Environmental Management

, Volume 35, Issue 4, pp 353–367

Adaptive Management of Flows in the Lower Roanoke River, North Carolina, USA

Authors

    • Director of Science and Roanoke River Project DirectorThe Nature Conservancy, North Carolina Chapter
  • Brian J. McCrodden
    • Vice President, HydroLogics, Inc.
  • Philip A. Townsend
    • Associate Professor, Center for Environmental SciencesAppalachian LaboratoryUniversity of Maryland
PROFILE

DOI: 10.1007/s00267-003-0255-3

Cite this article as:
Pearsall, S.H., McCrodden, B.J. & Townsend, P.A. Environmental Management (2005) 35: 353. doi:10.1007/s00267-003-0255-3

Abstract

The lower Roanoke River in North Carolina, USA, has been regulated by a series of dams since the 1950s. This river and its floodplain have been identified by The Nature Conservancy, the US Fish and Wildlife Service, and the State of North Carolina as critical resources for the conservation of bottomland hardwoods and other riparian and in-stream biota and communities. Upstream dams are causing extended floods in the growing season for bottomland hardwood forests, threatening their survival. A coalition of stakeholders including public agencies and private organizations is cooperating with the dam managers to establish an active adaptive management program to reduce the negative impacts of flow regulation, especially extended growing season inundation, on these conservation targets. We introduce the lower Roanoke River, describe the regulatory context for negotiating towards an active adaptive management program, present our conservation objective for bottomland hardwoods, and describe investigations in which we successfully employed a series of models to develop testable management hypotheses. We propose adaptive management strategies that we believe will enable the bottomland hardwoods to regenerate and support their associated biota and that are reasonable, flexible, and economically sustainable.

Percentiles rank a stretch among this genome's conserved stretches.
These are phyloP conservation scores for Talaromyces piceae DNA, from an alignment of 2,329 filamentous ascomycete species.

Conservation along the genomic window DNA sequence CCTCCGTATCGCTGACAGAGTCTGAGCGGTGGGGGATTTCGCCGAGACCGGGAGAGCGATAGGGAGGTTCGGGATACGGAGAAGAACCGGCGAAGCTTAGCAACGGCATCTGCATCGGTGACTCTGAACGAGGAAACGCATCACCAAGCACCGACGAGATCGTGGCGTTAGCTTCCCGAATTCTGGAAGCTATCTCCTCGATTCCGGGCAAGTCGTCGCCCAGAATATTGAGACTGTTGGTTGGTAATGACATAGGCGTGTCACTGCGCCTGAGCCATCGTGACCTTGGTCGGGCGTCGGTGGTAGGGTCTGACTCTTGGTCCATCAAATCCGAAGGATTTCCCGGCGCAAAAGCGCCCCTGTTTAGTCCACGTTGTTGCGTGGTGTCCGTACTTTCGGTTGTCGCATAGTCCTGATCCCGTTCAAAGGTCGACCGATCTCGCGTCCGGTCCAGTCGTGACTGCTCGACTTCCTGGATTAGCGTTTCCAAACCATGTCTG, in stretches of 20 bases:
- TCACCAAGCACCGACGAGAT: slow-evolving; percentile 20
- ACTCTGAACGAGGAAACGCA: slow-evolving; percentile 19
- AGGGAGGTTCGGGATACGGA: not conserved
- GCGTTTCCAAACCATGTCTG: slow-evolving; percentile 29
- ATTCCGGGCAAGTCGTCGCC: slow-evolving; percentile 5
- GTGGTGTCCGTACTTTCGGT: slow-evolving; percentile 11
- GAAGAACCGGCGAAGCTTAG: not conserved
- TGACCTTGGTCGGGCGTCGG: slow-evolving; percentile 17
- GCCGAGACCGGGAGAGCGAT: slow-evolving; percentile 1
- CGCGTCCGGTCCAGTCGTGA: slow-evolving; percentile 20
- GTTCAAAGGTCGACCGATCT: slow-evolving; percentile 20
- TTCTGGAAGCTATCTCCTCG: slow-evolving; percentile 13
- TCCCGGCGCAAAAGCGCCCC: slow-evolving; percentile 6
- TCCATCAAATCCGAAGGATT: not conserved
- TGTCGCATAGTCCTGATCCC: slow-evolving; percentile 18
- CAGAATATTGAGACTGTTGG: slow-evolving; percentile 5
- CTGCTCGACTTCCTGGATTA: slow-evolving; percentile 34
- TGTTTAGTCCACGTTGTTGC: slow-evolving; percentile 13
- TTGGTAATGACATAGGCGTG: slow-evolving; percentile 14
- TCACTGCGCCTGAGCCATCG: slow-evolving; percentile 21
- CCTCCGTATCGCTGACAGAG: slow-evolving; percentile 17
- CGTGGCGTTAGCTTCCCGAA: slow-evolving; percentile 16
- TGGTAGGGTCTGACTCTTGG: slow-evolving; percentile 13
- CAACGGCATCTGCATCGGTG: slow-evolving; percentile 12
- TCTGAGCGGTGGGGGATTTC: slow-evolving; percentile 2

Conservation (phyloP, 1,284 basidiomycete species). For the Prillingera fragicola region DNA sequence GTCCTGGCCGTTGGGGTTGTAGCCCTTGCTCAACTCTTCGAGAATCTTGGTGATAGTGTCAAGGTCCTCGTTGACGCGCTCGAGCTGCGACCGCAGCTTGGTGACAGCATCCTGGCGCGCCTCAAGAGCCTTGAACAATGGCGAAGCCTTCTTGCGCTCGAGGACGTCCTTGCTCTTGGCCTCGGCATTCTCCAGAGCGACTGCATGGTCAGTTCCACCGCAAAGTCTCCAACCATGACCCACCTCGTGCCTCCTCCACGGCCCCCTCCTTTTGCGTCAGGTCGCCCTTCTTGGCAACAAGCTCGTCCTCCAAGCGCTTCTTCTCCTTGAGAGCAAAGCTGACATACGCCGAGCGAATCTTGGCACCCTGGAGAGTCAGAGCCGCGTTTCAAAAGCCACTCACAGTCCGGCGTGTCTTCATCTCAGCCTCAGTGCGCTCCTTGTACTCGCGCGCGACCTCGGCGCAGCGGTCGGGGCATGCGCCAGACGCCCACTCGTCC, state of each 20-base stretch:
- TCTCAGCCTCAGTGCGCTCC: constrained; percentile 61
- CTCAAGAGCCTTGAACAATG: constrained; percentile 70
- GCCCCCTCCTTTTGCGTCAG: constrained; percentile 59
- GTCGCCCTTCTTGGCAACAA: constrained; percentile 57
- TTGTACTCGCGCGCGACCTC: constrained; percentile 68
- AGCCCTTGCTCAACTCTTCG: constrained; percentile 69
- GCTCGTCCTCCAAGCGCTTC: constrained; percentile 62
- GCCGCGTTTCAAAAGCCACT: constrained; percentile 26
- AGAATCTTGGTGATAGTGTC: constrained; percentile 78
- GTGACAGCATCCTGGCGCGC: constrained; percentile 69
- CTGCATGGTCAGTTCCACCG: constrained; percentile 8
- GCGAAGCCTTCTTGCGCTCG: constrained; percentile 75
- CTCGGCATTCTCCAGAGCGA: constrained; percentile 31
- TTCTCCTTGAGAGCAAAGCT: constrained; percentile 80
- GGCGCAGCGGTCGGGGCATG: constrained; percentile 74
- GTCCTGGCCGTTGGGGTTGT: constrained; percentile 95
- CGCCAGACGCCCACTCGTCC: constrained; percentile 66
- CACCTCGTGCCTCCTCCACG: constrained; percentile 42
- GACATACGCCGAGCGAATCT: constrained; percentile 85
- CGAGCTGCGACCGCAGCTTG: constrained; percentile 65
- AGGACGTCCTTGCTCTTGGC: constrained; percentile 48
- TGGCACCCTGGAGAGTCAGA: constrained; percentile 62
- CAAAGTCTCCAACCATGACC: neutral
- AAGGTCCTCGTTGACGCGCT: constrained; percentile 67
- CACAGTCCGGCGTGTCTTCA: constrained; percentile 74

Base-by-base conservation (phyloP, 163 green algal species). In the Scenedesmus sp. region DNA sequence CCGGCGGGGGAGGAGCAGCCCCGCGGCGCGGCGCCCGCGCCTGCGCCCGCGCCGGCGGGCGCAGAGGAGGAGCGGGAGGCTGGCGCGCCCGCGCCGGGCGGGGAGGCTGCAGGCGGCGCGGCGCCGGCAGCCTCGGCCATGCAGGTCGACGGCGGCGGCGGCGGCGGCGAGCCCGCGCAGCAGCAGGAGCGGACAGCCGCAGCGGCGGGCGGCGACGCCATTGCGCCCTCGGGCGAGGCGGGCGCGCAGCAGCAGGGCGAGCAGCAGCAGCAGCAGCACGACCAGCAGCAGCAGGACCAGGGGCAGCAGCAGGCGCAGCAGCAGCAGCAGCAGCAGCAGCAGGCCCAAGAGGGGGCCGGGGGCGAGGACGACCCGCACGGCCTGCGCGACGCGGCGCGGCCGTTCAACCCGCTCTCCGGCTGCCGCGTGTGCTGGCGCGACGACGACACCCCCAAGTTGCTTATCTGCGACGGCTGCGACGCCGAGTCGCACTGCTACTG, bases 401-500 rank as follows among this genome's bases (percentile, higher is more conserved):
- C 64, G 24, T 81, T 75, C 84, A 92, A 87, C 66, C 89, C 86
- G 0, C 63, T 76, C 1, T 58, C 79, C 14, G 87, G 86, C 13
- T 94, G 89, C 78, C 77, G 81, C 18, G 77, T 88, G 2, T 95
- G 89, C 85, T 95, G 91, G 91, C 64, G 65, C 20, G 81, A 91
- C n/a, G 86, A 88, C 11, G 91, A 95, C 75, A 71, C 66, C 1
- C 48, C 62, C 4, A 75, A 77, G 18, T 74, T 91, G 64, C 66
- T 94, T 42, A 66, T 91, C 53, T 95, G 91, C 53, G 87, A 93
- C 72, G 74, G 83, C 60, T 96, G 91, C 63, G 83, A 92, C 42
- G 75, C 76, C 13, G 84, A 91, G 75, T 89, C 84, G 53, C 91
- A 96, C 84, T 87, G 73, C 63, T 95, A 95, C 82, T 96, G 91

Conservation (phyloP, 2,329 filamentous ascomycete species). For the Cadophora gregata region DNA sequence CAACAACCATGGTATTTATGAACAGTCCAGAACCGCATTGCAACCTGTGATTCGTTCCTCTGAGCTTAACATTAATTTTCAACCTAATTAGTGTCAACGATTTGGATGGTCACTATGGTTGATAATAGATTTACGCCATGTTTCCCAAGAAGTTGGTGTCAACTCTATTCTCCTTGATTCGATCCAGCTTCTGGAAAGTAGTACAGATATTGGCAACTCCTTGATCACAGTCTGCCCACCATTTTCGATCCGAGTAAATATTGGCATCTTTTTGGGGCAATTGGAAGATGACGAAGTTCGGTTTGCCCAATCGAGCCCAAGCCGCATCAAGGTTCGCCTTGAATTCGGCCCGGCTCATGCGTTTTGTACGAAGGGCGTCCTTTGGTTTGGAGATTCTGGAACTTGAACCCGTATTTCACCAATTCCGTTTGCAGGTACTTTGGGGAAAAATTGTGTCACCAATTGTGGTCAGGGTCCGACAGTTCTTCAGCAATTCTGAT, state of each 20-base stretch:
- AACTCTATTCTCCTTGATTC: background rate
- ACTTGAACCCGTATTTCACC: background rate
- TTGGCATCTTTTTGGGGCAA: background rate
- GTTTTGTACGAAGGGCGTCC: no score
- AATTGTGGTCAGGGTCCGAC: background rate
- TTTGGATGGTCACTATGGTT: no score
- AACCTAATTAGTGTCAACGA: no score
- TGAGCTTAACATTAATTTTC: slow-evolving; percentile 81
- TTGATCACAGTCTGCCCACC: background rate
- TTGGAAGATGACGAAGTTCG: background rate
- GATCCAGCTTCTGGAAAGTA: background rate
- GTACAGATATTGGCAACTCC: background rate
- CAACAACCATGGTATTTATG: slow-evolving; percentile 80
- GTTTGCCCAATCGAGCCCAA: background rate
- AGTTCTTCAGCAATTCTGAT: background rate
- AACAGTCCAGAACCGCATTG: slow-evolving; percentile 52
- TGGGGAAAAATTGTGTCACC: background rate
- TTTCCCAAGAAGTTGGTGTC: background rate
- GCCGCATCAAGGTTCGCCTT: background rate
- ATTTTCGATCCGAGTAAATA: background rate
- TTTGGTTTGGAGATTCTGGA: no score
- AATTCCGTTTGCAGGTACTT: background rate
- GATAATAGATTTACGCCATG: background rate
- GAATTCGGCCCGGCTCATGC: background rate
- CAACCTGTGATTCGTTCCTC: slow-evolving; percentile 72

Keywords

Altered hydrological regime In-stream flows Regulated river Active adaptive management Growing season inundation Floods Bottomland hardwood forests Regeneration

Copyright information

© Springer Science+Business Media, Inc. 2005